Development of collective goals and objectives.

Instilling in others a sense of appreciation and importance of work.

Generating and maintaining enthusiasm, confidence, optimism, cooperation, and trust.

Encouragement of decision making and change.

Establishing and maintaining meaningful identity for the organisation.

(George, 2000)

“Emotional intelligence is the spark that ignites a company’s performance creating a bonfire of success or a landscape of ashes.” (Goleman, Boyatzis, & McKee, 2002).

There has been research on the correlation between the level of emotional intelligence and the leadership effectiveness; results showed that one’s level of emotional intelligence might play an important role to the leadership effectiveness (Kerr, Garvin, Heaton, & Boyle, 2006). However, it is doubtful whether the ability to understand emotions and the ability to act effectively are inextricably linked or not (Kerr, Garvin, Heaton, & Boyle, 2006). According to Rosete and Ciarrochi (2005), the higher level of emotional intelligence, the higher leadership effectiveness (Kerr, Garvin, Heaton, & Boyle, 2006). Leaders with high level of emotional intelligence inspire, generate motivation to the followers and state greater job satisfaction (Scott-Ladd & Chan, 2004).

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Emotional intelligence and decision making process

It is common knowledge that organisations consist of several departments that interact in order to perform business. Koop (1995) claims that this interaction is managed by the decision makers (leaders) (Scott-Ladd & Chan, 2004). Under these circumstances, we realise the importance of the decision making process and the impact of their outcomes on organisational effectiveness.

The decision making process is classified in the following stages according to Simon (1986) Langley (1989):

Rational economic model

Definition of the issue.

Identification of limiting factors (external and internal).

Plan and development of potential alternatives.

Evaluation of each alternative in terms of practicality and cost.

Selection of the best alternative.

Implementation of decision.

(Huczynski & Buchanan, 2007)

The decision making process involves the decision maker and those that are affected by the decision. The decision maker is essential to take into account the people affected by the decision and determine an effective manner of interpreting it (Hess & Bacigalupo, 2011). Subsequently, the decision maker is required to make use of rationality and logic as well as of emotions. However, a controversial issue has been raised by some researchers. This is due to the fact that they consider that the best decisions are made in the absence of emotions. According to Stanovich and West (2000), the shift from emotional thinking to rationality can entail better decisions. They suggested that emotional functions may be substituted and replaced by logic in the aim of enhancing the quality of decisions. By contrast, others claim that the ability to have a good command of one’s emotions is an advantage for the decision maker (Hess & Bacigalupo, 2011).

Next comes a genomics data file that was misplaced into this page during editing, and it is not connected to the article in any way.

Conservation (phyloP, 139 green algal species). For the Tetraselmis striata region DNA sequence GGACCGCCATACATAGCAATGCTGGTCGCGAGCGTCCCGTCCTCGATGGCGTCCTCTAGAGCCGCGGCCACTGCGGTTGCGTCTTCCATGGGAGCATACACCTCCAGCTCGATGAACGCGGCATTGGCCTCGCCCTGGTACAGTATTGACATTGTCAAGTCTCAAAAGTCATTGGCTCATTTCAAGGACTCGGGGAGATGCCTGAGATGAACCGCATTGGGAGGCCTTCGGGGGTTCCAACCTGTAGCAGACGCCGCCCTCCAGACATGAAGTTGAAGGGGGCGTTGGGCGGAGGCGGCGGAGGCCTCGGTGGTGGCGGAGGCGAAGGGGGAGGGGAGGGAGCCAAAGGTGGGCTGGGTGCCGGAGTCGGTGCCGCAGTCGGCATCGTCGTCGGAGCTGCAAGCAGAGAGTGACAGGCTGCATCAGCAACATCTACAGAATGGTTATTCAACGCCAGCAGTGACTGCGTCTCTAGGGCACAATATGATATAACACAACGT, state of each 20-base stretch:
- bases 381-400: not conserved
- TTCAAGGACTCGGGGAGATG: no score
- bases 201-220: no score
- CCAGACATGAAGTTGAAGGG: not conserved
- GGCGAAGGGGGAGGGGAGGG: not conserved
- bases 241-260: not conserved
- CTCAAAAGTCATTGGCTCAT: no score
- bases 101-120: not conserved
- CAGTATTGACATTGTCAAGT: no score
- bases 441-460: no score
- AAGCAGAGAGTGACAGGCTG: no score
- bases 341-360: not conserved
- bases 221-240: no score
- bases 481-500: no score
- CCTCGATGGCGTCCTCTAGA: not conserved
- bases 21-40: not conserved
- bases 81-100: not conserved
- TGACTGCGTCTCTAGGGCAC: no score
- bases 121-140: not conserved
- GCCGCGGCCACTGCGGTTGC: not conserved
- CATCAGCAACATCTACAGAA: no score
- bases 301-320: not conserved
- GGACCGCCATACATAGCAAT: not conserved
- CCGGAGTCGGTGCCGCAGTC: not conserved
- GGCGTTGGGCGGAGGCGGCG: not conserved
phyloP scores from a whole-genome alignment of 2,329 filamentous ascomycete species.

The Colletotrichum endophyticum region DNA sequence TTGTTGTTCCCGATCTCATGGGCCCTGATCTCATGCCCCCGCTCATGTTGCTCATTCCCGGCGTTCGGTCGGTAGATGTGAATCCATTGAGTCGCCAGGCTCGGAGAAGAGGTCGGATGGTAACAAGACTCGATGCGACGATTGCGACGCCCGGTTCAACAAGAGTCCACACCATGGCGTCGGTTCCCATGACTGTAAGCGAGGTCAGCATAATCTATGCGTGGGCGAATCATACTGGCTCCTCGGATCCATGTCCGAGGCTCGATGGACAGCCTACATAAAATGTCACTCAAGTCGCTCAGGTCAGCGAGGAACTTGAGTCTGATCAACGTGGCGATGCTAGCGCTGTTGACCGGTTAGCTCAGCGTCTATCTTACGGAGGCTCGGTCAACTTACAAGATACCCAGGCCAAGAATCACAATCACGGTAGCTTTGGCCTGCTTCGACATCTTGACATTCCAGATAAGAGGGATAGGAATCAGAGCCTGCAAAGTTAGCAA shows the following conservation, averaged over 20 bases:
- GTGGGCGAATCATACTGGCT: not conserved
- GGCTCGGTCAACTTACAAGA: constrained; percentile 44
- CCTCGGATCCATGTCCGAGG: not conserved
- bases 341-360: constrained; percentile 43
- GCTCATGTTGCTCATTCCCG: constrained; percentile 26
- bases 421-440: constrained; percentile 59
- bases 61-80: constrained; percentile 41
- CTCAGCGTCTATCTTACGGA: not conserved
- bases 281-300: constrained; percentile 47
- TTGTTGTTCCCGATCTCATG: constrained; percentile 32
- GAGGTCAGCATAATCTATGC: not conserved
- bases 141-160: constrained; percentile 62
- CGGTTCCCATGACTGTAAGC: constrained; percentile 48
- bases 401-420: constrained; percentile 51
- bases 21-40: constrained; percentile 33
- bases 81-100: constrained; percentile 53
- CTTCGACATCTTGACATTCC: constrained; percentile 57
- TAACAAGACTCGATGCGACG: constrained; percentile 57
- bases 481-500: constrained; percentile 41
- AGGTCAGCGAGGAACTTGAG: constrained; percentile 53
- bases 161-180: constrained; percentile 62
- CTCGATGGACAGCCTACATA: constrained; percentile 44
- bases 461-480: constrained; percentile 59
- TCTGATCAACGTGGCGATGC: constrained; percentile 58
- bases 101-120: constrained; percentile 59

Actually, there is no wrong perception of the key factors of the decision making process. What matters most, is to take into consideration the possible impact that emotions might have on the decision making process and the quality of decisions (Hess & Bacigalupo, 2011).

Research on emotional intelligence and decision making process

Sevdalis et al (2007) in the article “Trait emotional intelligence and decision related emotions” explain that emotions are evident during the decision making process (Hess & Bacigalupo, 2011). They suggest that differences in trait emotional self-efficacy can affect the way the individuals experience the impact of the decision (Sevdalis, Petrides, & Harvey, 2007). Also, Mellers et al (1999) concluded that the emotions people experience from the impact of a decision, can affect their future attitude and behavior (Hess & Bacigalupo, 2011). Winter and Kuiper (1997) underlined that every person has a different perception of the emotions experienced whereas, Jordan and Troth (2004) noted that there is a significant difference on the effectiveness of emotional intelligence when the decision making process concerns individual or team tasks accordingly (Hess & Bacigalupo, 2011). They concluded that individuals with high level of emotional intelligence as members of a team are more likely to come up with better solutions, without the fear of making mistakes (Frye, Bennett, & Caldwell, 2006). Studies in PDM (participation in decision making process) have shown that emotionally intelligent employees who are involved in the decision making process contribute to organisation’s effective response to continuous changes. But, organizations are supposed to clarify to the employees the reason, the way and the degree of their participation in the decision making process resulting in greater commitment and benefits for both employee and employers. Nevertheless, the clear definition of boundaries in the participation of decision making process improves the quality of decision outcomes which depends either on the purpose for implementing PDM or on how efficiently it is implemented (Scott-Ladd & Chan, 2004).

The contribution and application of emotional competencies to leaders as decision makers